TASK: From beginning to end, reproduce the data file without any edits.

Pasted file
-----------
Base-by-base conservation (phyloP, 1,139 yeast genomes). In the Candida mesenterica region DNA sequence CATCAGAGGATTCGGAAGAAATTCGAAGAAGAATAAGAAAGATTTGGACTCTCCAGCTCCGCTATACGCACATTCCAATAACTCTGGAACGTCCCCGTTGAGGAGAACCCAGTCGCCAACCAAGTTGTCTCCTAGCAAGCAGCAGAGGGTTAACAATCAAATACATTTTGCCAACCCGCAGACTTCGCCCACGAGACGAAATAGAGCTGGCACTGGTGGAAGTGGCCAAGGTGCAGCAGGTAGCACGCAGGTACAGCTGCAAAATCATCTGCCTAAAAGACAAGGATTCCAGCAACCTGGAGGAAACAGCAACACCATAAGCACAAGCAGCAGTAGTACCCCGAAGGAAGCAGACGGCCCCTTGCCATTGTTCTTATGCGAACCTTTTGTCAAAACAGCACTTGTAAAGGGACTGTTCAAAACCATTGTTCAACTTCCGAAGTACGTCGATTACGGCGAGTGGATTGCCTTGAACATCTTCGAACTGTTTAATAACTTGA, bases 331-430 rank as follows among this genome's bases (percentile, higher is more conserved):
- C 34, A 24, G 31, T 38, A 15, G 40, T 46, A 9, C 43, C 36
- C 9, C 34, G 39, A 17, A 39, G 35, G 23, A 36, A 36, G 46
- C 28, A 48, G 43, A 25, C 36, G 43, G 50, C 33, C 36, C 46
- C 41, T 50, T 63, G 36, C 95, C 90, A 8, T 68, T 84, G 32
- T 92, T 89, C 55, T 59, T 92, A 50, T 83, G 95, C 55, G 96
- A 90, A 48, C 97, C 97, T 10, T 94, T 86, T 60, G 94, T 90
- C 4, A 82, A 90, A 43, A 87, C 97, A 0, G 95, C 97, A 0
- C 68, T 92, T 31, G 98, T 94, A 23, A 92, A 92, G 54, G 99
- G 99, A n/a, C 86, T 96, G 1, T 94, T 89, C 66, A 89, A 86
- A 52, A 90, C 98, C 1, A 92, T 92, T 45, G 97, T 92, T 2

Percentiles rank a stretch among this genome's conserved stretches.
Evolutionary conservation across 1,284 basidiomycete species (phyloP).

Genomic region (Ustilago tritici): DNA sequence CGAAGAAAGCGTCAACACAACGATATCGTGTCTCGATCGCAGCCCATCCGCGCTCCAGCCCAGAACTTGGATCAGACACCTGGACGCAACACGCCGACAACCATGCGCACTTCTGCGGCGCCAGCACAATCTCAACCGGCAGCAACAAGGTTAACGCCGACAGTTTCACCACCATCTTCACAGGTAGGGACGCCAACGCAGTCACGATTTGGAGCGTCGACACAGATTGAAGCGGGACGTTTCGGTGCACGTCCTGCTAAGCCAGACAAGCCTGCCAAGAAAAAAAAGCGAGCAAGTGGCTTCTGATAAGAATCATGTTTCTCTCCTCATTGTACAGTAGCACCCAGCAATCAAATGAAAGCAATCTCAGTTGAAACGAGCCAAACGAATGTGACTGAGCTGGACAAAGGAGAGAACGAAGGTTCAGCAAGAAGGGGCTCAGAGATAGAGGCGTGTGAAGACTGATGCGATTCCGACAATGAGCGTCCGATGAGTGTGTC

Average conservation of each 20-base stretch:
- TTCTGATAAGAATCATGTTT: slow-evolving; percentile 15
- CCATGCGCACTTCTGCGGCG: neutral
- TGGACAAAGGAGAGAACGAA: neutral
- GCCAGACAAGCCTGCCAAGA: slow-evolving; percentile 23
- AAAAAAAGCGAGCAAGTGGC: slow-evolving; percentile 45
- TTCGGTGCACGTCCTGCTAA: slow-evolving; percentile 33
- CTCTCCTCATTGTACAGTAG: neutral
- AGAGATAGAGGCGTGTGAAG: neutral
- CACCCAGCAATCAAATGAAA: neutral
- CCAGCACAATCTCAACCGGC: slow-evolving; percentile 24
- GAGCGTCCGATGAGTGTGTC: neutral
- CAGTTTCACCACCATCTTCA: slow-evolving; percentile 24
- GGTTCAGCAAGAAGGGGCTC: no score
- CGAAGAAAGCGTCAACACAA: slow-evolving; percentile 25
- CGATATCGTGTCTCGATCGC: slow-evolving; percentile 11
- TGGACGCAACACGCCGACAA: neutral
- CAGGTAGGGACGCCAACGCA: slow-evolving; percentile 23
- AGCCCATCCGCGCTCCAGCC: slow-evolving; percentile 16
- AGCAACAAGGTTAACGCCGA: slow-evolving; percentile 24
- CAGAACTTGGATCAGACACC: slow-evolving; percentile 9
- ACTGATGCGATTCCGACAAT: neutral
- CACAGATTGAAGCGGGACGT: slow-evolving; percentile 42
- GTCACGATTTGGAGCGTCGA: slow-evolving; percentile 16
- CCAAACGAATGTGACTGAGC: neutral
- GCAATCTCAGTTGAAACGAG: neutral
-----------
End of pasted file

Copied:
Base-by-base conservation (phyloP, 1,139 yeast genomes). In the Candida mesenterica region DNA sequence CATCAGAGGATTCGGAAGAAATTCGAAGAAGAATAAGAAAGATTTGGACTCTCCAGCTCCGCTATACGCACATTCCAATAACTCTGGAACGTCCCCGTTGAGGAGAACCCAGTCGCCAACCAAGTTGTCTCCTAGCAAGCAGCAGAGGGTTAACAATCAAATACATTTTGCCAACCCGCAGACTTCGCCCACGAGACGAAATAGAGCTGGCACTGGTGGAAGTGGCCAAGGTGCAGCAGGTAGCACGCAGGTACAGCTGCAAAATCATCTGCCTAAAAGACAAGGATTCCAGCAACCTGGAGGAAACAGCAACACCATAAGCACAAGCAGCAGTAGTACCCCGAAGGAAGCAGACGGCCCCTTGCCATTGTTCTTATGCGAACCTTTTGTCAAAACAGCACTTGTAAAGGGACTGTTCAAAACCATTGTTCAACTTCCGAAGTACGTCGATTACGGCGAGTGGATTGCCTTGAACATCTTCGAACTGTTTAATAACTTGA, bases 331-430 rank as follows among this genome's bases (percentile, higher is more conserved):
- C 34, A 24, G 31, T 38, A 15, G 40, T 46, A 9, C 43, C 36
- C 9, C 34, G 39, A 17, A 39, G 35, G 23, A 36, A 36, G 46
- C 28, A 48, G 43, A 25, C 36, G 43, G 50, C 33, C 36, C 46
- C 41, T 50, T 63, G 36, C 95, C 90, A 8, T 68, T 84, G 32
- T 92, T 89, C 55, T 59, T 92, A 50, T 83, G 95, C 55, G 96
- A 90, A 48, C 97, C 97, T 10, T 94, T 86, T 60, G 94, T 90
- C 4, A 82, A 90, A 43, A 87, C 97, A 0, G 95, C 97, A 0
- C 68, T 92, T 31, G 98, T 94, A 23, A 92, A 92, G 54, G 99
- G 99, A n/a, C 86, T 96, G 1, T 94, T 89, C 66, A 89, A 86
- A 52, A 90, C 98, C 1, A 92, T 92, T 45, G 97, T 92, T 2

Percentiles rank a stretch among this genome's conserved stretches.
Evolutionary conservation across 1,284 basidiomycete species (phyloP).

Genomic region (Ustilago tritici): DNA sequence CGAAGAAAGCGTCAACACAACGATATCGTGTCTCGATCGCAGCCCATCCGCGCTCCAGCCCAGAACTTGGATCAGACACCTGGACGCAACACGCCGACAACCATGCGCACTTCTGCGGCGCCAGCACAATCTCAACCGGCAGCAACAAGGTTAACGCCGACAGTTTCACCACCATCTTCACAGGTAGGGACGCCAACGCAGTCACGATTTGGAGCGTCGACACAGATTGAAGCGGGACGTTTCGGTGCACGTCCTGCTAAGCCAGACAAGCCTGCCAAGAAAAAAAAGCGAGCAAGTGGCTTCTGATAAGAATCATGTTTCTCTCCTCATTGTACAGTAGCACCCAGCAATCAAATGAAAGCAATCTCAGTTGAAACGAGCCAAACGAATGTGACTGAGCTGGACAAAGGAGAGAACGAAGGTTCAGCAAGAAGGGGCTCAGAGATAGAGGCGTGTGAAGACTGATGCGATTCCGACAATGAGCGTCCGATGAGTGTGTC

Average conservation of each 20-base stretch:
- TTCTGATAAGAATCATGTTT: slow-evolving; percentile 15
- CCATGCGCACTTCTGCGGCG: neutral
- TGGACAAAGGAGAGAACGAA: neutral
- GCCAGACAAGCCTGCCAAGA: slow-evolving; percentile 23
- AAAAAAAGCGAGCAAGTGGC: slow-evolving; percentile 45
- TTCGGTGCACGTCCTGCTAA: slow-evolving; percentile 33
- CTCTCCTCATTGTACAGTAG: neutral
- AGAGATAGAGGCGTGTGAAG: neutral
- CACCCAGCAATCAAATGAAA: neutral
- CCAGCACAATCTCAACCGGC: slow-evolving; percentile 24
- GAGCGTCCGATGAGTGTGTC: neutral
- CAGTTTCACCACCATCTTCA: slow-evolving; percentile 24
- GGTTCAGCAAGAAGGGGCTC: no score
- CGAAGAAAGCGTCAACACAA: slow-evolving; percentile 25
- CGATATCGTGTCTCGATCGC: slow-evolving; percentile 11
- TGGACGCAACACGCCGACAA: neutral
- CAGGTAGGGACGCCAACGCA: slow-evolving; percentile 23
- AGCCCATCCGCGCTCCAGCC: slow-evolving; percentile 16
- AGCAACAAGGTTAACGCCGA: slow-evolving; percentile 24
- CAGAACTTGGATCAGACACC: slow-evolving; percentile 9
- ACTGATGCGATTCCGACAAT: neutral
- CACAGATTGAAGCGGGACGT: slow-evolving; percentile 42
- GTCACGATTTGGAGCGTCGA: slow-evolving; percentile 16
- CCAAACGAATGTGACTGAGC: neutral
- GCAATCTCAGTTGAAACGAG: neutral